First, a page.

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What is the autonomic nervous system and HRV?

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Everything you need to know about your recovery!

With our software and app, we measure the activity of your autonomic nervous system.

Generally, the nervous system is continually focused on bringing the body into balance. The body functions optimally when everything is in equilibrium. The autonomic nervous system, in particular, plays a crucial role in creating balance between effort and relaxation.

This system regulates all automatically controlled processes of the body, such as heart rate, breathing, and other organ functions. It consists of two parts, namely the sympathetic nervous system (body’s accelerator) and the parasympathetic nervous system (body’s brake).

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Sympathetic activity

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Parasympathetic activity

When the body is in a safe and relaxed situation, these two systems are in balance. A balance between the sympathetic and parasympathetic ensures that the body has the ability to recover from exertion.


The parasympathetic is the part of the autonomic nervous system that we can liken to releasing the accelerator. It ensures that the body calms down, recovers after exertion, and replenishes energy levels.

The processes activated by the sympathetic (the accelerator) are inhibited by the parasympathetic. In a safe and calm situation, the parasympathetic acts as a gentle brake on the sympathetic, and you may notice that breathing slows down, heart rate decreases, and digestion and fat burning are stimulated. The interaction between the sympathetic and parasympathetic is recognizable by a close collaboration between heart rate and breathing.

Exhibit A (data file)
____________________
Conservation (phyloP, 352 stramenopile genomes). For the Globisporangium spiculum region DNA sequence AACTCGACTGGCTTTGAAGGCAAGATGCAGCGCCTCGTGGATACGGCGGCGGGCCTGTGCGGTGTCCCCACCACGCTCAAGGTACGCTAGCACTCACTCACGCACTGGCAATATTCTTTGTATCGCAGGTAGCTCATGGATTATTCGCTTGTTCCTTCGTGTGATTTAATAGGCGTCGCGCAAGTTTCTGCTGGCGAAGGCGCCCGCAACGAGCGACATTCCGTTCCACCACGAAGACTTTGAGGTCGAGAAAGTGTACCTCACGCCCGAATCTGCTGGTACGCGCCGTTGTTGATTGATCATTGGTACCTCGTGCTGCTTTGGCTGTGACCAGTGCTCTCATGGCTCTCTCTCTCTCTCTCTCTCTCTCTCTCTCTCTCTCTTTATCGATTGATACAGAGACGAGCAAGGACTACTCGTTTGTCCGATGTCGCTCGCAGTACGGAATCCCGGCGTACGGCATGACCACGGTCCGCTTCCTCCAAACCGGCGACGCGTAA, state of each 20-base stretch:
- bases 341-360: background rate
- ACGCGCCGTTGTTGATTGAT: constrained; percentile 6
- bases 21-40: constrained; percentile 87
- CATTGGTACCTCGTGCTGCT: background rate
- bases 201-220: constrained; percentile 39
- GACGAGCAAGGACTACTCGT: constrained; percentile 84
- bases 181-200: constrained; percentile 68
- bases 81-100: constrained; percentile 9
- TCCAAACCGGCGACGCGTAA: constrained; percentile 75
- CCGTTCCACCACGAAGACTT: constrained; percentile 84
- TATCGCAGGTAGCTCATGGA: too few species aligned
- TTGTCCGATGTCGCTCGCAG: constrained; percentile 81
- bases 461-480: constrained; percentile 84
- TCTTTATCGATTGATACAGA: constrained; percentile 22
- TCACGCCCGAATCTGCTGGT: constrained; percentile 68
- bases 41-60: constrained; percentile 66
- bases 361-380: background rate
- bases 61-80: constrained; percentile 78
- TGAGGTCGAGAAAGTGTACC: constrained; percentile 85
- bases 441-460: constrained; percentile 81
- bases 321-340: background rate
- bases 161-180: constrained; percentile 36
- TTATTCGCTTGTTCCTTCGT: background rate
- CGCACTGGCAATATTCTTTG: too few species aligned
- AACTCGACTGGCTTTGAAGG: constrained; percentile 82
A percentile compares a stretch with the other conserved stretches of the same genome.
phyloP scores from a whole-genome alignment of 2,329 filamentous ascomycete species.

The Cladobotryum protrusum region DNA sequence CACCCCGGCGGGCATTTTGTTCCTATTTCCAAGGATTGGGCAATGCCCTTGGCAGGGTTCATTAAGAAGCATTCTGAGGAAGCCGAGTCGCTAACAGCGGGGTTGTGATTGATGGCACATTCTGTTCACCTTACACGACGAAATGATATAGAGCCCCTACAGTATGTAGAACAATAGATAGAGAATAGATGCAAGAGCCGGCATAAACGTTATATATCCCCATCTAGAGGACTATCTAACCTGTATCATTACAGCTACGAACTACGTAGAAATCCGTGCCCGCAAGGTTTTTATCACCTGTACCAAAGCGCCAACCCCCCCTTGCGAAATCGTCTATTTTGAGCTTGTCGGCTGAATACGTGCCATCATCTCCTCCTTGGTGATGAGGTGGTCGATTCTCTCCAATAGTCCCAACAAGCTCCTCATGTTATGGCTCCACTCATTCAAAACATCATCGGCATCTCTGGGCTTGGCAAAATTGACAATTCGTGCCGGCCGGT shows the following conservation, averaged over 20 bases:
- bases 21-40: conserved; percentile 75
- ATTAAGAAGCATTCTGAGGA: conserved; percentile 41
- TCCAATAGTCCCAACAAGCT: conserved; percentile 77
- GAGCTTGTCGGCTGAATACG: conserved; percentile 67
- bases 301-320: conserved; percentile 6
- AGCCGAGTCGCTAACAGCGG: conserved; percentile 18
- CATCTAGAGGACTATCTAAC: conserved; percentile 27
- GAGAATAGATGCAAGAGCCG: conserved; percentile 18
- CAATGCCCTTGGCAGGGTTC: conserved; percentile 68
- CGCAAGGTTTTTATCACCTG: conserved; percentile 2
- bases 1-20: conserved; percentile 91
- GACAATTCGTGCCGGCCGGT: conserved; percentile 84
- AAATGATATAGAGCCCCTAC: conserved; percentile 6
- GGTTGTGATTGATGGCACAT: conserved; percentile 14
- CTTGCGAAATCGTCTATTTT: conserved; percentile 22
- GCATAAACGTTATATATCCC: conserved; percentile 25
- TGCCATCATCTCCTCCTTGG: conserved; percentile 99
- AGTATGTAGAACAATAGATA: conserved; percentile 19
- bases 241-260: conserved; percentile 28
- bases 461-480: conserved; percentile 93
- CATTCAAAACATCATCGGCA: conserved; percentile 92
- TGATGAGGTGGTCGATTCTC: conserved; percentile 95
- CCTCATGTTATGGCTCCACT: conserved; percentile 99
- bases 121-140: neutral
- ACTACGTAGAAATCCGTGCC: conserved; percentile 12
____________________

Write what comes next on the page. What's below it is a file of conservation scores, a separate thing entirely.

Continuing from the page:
The graph below shows a measurement with the BioCheck software / app, indicating a relaxed body that is well able to recover.

Image 3: Visible harmony in the yellow line (large variation in heart rate times) and red line (smooth waves of breathing). Parasympathetic activity and the ability to recover are high, leading to optimal resting metabolism associated with relaxation. This results in more energy.


The sympathetic is the part that we can liken to a car’s accelerator. It prepares the body for action, enabling any form of effort. When energy is needed for physical or mental exertion, immune system function, and survival strategies like the fight-or-flight response (stress), the sympathetic controls various processes such as accelerated breathing, increased heart rate, rising blood pressure, and release of energy into the blood.